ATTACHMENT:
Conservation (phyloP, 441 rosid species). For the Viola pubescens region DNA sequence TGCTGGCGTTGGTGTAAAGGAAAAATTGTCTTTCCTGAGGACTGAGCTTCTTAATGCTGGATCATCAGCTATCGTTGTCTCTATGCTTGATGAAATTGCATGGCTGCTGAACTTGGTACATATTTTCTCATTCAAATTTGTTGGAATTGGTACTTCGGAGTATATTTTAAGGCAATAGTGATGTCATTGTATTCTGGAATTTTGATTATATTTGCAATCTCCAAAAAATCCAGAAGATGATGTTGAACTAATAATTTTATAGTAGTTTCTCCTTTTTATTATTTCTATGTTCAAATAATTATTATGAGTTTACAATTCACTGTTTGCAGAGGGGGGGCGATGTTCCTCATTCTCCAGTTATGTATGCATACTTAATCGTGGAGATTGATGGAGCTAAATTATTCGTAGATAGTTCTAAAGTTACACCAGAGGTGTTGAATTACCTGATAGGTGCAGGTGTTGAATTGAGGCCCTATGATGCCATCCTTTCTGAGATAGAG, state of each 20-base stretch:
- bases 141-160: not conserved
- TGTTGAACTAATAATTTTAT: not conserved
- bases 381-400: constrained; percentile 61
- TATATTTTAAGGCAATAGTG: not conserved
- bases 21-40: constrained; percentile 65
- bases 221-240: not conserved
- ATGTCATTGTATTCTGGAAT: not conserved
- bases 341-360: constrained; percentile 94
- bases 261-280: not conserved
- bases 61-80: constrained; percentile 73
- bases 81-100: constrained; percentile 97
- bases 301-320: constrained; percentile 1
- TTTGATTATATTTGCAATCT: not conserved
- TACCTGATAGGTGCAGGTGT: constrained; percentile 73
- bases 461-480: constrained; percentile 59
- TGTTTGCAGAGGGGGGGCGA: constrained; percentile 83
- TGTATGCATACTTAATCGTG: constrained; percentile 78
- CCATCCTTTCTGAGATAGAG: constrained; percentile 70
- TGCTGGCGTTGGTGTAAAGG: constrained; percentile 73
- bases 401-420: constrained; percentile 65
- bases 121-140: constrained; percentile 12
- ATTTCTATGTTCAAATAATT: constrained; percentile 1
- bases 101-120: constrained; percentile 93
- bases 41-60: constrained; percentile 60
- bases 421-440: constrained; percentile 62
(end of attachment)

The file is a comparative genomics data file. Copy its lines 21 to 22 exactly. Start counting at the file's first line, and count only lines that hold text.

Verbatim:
- bases 401-420: constrained; percentile 65
- bases 121-140: constrained; percentile 12